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Insect ID

JellyfireJellyfire SuffolkPosts: 741
Anyone know what this is? Some kind of wasp maybe? It’s about an inch long, and it’s tail (sting?) is about an inch and a half. Never seen one before
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  • ObelixxObelixx Vendée, Western FrancePosts: 22,279
    I think they were featured on Springwatch last night - parasitic wasp whose eggs are laid in and then eat greenfly.   Friend not foe.
    "We don't stop playing because we grow old; we grow old because we stop playing." - George Bernard Shaw
  • PalustrisPalustris Posts: 3,455
    edited June 2018
    One of the myriad types of Ichneumon flies. The 'sting; is actually its ovipositor which is what it uses to lay its eggs. As you rightly surmised it is in the wasp family.
  • FireFire LondonPosts: 7,189
    edited June 2018
    One of the larger parasitic wasps, like Buathra laborator or the Sabre wasp? Did it have a black and white body?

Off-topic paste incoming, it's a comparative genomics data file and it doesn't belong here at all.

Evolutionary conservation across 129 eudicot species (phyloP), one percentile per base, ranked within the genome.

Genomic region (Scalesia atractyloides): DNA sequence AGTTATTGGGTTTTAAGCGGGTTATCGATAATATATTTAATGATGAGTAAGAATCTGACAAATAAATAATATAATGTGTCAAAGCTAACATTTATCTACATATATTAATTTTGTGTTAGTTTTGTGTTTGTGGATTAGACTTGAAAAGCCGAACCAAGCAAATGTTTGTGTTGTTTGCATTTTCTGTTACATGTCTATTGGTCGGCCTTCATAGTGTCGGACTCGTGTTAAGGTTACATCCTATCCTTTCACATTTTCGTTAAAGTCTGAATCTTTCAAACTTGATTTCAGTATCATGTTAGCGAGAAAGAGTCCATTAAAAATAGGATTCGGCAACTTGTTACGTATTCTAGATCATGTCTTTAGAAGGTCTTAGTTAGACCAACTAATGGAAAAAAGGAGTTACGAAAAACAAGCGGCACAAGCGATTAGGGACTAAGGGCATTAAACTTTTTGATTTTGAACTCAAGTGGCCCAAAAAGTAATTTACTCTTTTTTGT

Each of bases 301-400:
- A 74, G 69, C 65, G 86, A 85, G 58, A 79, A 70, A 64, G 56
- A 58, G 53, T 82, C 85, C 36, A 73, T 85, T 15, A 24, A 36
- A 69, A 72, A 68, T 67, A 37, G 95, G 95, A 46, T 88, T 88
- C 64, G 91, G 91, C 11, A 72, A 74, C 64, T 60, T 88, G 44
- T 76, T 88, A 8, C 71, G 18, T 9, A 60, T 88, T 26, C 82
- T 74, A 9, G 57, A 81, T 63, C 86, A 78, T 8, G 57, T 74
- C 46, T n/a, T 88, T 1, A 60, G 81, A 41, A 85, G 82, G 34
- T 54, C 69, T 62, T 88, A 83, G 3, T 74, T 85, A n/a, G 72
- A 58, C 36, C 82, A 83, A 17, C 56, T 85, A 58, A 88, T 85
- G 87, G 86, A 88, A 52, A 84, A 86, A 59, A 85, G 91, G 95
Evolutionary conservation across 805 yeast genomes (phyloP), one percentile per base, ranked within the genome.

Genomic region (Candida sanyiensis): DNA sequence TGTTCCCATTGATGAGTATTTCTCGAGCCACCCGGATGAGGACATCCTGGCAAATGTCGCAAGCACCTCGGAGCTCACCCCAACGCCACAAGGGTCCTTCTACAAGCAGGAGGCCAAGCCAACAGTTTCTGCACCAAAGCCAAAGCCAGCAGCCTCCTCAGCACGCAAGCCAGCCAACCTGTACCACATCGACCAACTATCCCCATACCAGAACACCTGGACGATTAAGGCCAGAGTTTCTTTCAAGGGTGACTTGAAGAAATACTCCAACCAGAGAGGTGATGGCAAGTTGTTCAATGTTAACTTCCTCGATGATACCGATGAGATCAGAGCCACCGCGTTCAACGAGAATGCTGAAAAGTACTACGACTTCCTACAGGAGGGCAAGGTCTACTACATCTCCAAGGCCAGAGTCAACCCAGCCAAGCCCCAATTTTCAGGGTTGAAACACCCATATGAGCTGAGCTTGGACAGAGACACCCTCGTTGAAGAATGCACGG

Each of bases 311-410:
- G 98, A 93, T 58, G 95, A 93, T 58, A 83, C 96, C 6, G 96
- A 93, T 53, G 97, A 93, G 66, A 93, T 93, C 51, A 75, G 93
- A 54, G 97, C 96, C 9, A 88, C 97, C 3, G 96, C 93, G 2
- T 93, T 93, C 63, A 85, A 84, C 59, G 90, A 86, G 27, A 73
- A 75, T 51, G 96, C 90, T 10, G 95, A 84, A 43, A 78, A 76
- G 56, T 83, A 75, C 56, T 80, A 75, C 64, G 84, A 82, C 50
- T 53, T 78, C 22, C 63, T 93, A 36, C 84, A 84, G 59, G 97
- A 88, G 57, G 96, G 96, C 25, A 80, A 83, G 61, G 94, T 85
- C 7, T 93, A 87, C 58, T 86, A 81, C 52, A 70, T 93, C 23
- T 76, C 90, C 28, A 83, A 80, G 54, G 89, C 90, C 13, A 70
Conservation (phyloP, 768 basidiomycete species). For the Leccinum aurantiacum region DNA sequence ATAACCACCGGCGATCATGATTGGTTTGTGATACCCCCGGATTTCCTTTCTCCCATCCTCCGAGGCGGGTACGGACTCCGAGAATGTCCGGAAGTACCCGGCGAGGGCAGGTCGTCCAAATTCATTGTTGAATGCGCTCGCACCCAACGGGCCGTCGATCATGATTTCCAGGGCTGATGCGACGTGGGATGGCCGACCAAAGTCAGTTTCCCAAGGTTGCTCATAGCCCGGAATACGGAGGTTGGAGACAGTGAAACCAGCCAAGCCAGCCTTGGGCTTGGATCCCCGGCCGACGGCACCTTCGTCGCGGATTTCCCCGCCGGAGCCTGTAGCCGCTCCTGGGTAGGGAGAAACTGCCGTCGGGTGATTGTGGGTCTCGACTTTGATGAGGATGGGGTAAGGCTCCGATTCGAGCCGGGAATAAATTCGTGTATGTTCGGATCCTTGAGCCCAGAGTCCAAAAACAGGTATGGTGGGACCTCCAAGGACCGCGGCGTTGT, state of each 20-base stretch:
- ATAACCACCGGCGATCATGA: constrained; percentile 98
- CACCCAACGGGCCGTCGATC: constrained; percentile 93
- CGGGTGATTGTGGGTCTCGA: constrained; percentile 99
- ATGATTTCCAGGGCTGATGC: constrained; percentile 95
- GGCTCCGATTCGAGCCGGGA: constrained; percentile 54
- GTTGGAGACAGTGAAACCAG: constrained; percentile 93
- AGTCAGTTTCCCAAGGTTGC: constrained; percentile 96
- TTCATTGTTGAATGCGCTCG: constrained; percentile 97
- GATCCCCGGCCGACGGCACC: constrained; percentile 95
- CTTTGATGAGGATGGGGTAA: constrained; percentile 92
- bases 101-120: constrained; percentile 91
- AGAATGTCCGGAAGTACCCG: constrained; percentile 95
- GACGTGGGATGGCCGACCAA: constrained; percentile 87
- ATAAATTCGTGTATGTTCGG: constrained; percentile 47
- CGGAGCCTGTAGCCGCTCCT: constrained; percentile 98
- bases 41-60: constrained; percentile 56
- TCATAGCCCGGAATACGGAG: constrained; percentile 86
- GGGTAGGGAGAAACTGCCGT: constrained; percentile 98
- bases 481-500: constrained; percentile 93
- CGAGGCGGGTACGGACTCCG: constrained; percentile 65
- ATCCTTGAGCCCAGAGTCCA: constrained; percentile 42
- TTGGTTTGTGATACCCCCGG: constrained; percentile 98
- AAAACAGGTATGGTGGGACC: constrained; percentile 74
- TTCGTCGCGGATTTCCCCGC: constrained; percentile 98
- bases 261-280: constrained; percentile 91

• JellyfireJellyfire SuffolkPosts: 741
    Thanks @Obelixx @Berghill, youre both right by the look of it, seems to be a  Ichneumon fly/Sabre wasp. Classified as a bee/wasp. She lays her eggs in wood wasps in rotting logs in America, and they presume the same here, which would make sense as she was exploring all the rotten wood around our pond. https://www.whatsthatbug.com/2010/09/16/sabre-wasp-giant-ichneumon-from-uk/
  • FireFire LondonPosts: 7,189
    Lots of keen cross-posting. Lol.
  • JellyfireJellyfire SuffolkPosts: 741
    @Fire the body was just black, but found photos of it online, seems to be some uncertainty as its exact name but its one of the Ihneumans as Berghill said. Will have to watch spring watch, got it recorded but missed it yesterday 
  • JellyfireJellyfire SuffolkPosts: 741
    @Fire and again  :)
  • JellyfireJellyfire SuffolkPosts: 741
    Interesting reading about them, they think they must have an incredible sense of smell to detect beetle/wasp larvae deep inside rotting wood. Just been out to see if she is still there and noticed the log next to the one she was on is obviously inhabited with some kind of boring insect (wood boring that is, I’m sure they are fascinating too)
  • FireFire LondonPosts: 7,189
    edited June 2018
    That is one incredible ovipositor. It looks a bit unwieldy for small insects like aphids. Seems more appropriate for a camel.
  • JellyfireJellyfire SuffolkPosts: 741
    I was presuming something else has created the sawdust rather than her (although its very fresh so maybe not), and the smell has brought her to it, the holes are much bigger than her ovipositor 
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